Merriam-Webster defines procrastinate as: to put off intentionally and habitually. Sometimes we must intentionally put things off, but when ‘habitually’ enters the definition it can be troublesome. So what does procrastination have to do with Groundhog Day? Well, groundhogs burrow underground dens that have many chambers and more than one entrance, and in an effort to quash habitual stalling it is also helpful to have many ‘entrances’. And, like Bill Murray, in the movie Groundhog Day developing healthy new habits may require several tries!
So here are several tips for motivating past the procrastination tendency.
Eat the frog first. “If you eat a frog first thing in the morning that will probably be the worst thing you do all day.” – Mark Twain Do that most dreaded task first before you check your email or turn on the tv. Make it the first thing you do today, before checking email or anything else.
Get rid of all distractions. Including turning off the Internet, the cell phone, the TV, the IPod, and any other distraction that you have control over.
Just get started. Nothing is worse than the first few sentences of a long paper, or a stack of reading that seems endless. Diving in and getting the first few sentences done, or the first paragraphs read, can go a long way in decreasing your dread and improving your motivation.
Tell yourself you’re just going to do 10 minutes. This rule is most useful for tasks that are necessary but that you really don’t want to do. You will not only make 10 minutes worth of progress when you return to it the negative connotations of “starting the dreaded task” will be gone.
Forget about perfection. Turn off spell check and grammar check; do not search for synonyms or additional resources. Put pen to paper, or use a simple word pad, to focus only on getting the gist of the assignment done.
Spread out your work. Marathon sessions are impossible to sustain, and if you do sustain them the quality of your work is sure to suffer. Start early, work in short focused bursts, and schedule reasonable amounts of time for the task.
Tell everyone. Make a HUGE deal out of how tough this task is and how you are dedicated to completing it. Tell them what times you’ve set aside for working on it and what progress you intend to make. Taking your goals public not only provides everyone with an opportunity to support you it also makes it harder not to complete the task. How embarrassing would it be to talk it up and then have to report a lack of progress!
Even challenging tasks can be made lighter by a positive attitude!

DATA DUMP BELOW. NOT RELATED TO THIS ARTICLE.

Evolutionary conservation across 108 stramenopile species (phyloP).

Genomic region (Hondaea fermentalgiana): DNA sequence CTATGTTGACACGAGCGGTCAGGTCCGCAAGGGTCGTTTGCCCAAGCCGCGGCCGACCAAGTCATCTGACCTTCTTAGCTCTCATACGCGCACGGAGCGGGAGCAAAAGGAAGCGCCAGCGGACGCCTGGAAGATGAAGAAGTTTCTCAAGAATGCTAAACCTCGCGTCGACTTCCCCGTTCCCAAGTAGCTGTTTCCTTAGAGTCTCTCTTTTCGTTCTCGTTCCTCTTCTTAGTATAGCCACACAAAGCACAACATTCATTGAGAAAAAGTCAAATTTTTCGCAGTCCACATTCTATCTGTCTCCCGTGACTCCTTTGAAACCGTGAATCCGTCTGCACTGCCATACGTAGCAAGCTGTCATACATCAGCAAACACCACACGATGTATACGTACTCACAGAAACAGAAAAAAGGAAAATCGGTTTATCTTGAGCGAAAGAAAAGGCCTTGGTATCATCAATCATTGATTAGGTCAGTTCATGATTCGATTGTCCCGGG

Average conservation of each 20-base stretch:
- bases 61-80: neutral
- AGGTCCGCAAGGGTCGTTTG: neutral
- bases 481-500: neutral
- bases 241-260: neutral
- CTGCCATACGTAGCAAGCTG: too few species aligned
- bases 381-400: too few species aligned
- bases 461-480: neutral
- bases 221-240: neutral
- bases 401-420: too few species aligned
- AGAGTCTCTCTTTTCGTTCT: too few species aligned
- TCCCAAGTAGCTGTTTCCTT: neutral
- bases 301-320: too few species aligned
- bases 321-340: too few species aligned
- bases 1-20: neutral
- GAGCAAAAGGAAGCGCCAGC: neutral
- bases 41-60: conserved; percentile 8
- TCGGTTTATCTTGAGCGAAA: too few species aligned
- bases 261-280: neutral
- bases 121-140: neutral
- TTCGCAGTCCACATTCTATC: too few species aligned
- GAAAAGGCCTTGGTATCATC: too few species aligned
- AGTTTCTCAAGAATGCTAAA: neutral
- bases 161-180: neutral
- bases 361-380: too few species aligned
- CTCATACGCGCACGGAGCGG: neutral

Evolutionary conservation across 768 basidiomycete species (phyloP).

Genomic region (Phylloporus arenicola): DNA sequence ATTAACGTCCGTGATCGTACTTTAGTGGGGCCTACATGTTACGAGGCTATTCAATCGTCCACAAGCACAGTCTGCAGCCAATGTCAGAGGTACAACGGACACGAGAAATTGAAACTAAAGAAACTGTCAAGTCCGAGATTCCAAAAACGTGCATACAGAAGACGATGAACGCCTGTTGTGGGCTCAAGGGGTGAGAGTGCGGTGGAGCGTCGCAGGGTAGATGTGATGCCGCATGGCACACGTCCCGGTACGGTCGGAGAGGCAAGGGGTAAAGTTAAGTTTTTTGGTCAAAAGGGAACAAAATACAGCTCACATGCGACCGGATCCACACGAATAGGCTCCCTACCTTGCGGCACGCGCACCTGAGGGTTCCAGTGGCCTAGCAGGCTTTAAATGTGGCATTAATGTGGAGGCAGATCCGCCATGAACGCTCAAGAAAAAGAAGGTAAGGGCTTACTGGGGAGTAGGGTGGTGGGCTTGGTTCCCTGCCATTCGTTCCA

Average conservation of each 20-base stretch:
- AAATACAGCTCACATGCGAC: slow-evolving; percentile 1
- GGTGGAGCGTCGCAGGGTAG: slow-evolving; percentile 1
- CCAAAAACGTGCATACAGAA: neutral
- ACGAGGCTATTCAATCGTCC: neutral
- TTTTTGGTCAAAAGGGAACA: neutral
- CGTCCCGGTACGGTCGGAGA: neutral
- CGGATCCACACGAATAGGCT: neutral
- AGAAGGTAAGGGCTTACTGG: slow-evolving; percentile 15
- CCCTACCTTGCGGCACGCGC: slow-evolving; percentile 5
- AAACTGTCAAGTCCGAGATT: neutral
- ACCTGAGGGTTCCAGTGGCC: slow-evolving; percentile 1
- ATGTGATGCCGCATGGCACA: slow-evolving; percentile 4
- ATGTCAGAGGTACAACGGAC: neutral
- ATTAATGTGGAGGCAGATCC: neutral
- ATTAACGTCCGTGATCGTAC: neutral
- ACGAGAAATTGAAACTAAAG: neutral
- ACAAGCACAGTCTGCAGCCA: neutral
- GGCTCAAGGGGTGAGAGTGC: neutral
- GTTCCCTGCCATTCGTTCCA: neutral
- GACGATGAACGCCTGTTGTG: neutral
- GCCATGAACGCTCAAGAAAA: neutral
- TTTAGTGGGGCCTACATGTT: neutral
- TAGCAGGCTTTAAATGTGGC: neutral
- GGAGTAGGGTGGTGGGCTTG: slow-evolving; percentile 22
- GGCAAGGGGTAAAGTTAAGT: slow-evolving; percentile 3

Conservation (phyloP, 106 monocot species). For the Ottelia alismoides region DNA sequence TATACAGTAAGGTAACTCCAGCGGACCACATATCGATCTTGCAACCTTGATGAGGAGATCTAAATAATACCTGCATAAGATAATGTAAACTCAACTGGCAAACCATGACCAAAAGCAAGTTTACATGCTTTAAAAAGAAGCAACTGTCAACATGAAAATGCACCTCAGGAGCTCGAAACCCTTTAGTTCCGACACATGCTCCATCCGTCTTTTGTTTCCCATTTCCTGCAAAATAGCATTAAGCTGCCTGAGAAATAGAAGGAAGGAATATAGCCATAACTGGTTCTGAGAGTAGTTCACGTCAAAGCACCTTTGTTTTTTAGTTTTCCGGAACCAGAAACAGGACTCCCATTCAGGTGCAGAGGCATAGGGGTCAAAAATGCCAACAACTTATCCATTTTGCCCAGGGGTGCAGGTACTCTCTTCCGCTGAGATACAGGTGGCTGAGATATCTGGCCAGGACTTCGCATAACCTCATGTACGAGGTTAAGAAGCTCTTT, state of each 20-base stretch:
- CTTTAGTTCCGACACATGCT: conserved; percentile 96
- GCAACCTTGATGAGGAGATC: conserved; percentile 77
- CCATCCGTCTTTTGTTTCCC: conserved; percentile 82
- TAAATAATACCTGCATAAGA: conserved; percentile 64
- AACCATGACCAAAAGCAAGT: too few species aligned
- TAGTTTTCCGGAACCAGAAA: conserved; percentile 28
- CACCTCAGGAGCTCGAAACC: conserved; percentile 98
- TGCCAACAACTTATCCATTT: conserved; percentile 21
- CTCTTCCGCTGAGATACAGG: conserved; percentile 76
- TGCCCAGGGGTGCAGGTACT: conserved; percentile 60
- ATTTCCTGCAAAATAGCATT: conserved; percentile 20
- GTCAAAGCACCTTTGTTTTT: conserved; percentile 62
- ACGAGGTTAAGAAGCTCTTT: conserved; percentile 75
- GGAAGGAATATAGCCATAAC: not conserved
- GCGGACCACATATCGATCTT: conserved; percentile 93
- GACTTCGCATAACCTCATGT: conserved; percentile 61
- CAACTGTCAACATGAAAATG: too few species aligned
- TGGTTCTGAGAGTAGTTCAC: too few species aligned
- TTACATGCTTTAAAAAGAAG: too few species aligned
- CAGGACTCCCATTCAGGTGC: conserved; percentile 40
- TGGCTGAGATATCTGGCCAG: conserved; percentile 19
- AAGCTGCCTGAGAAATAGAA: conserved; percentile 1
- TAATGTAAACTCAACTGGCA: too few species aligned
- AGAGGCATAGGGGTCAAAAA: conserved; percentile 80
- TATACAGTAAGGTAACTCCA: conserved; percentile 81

Verbalize your excuses. Literally speak the excuse out load. Something that sounds acceptable in your head can seem ridiculous when said aloud.
One more thing is similar to “just get started”. If you’ve been working hard at a task and are feeling like you can’t possibly get it completed make a deal with yourself to do just “one more thing” before you take a break or put the task on your calendar for another day.
A few reminders:
The class schedules for Summer 2010 and Fall 2010 are now available online. Registration begins March 1, 2010. Be sure to make an appointment BEFORE your registration date! Delays can result in classes filling before you have an opportunity to register!
The registration period is as follows:
Earned 55+ hours – register beginning 8 a.m. Monday, March 1
Earned 35+ hours – register beginning 8 a.m. Tuesday, March 2
Earned 0-34 hours and new students – register beginning 8 a.m. Wednesday, March 3
I hope your month is productive and happy! Remember what Phil said “Well, what if there is no tomorrow? There wasn’t one today.”
Facts about groundhogs
Dead simple guide to beating procrastination
Seven powerful steps to overcoming resistance
The Science of procrastination
Learn to want it
Three rules to fight procrastination
Don’t interrupt me, I’m procrastinating
Article Review “The Mobilization and Return of Undergraduate Students Serving in the National Guard and Reserves”
Bauman, M. (2009). The mobilization and return of undergraduate students serving in the National Guard and Reserves. New Directions for Student Services, 2009 (126), 15-23. DOI: 10.1002/ss.312
This article by Bauman covers the three phases of the stopping-out process experienced by students serving in military reserve unites and the National Guard. The author interviewed 24 citizen soldiers from two institutions to provide a snapshot of they experienced as they were mobilized to active duty and returned to civilian life. The three phases, as described by Bauman, are pre-mobilization, separation, and return.
During pre-mobilization the students prepare to separate from employment, family, friends, and their educational institutions. It is a time of anxiety without a true deadline for mobilization. Interviews with students indicated that it can be difficult to make definitive plans at this time without the knowledge of an actual deployment date. However, planning does begin in this stage as drills and connectedness with the military unit increase.
The separation phase begins when mobilization orders are received. This is the longest of the three stages, and by many student accounts the most emotional. Most students make a clean break with their educational institution during this time. Bauman also states that this is the stage during which faculty and staff at the institution can make a “profound difference” (p. 19). By maintaining contact with the students during their deployment staff and faculty can ease the transitions that students experience.
Phase three is returning to civilian life. Students during this stage experienced mixed emotions. They were elated to return home to friends and family, anxious about the changes that had occurred during their absence, and uncomfortable with the lack of a clear purpose that they felt. Many did not want to face returning to their education due to the fact that many of their peers would have graduated or be ahead of them in the curriculum. There are many other emotional and social aspects that can make the return difficult. It is important for institutions to have staff available to help returning veterans navigate the administration of the educational benefits they are entitled too.
In the summary and recommendations Bauman encourages campus leaders to explore ways of supporting student veterans socially, emotionally, and administratively. One of the ways I believe we can do this is to support our student soldiers through all phases of stopping-out, including making the effort to stay in contact while they are deployed and encouraging them to return to our institutions by providing the best possible services upon their return.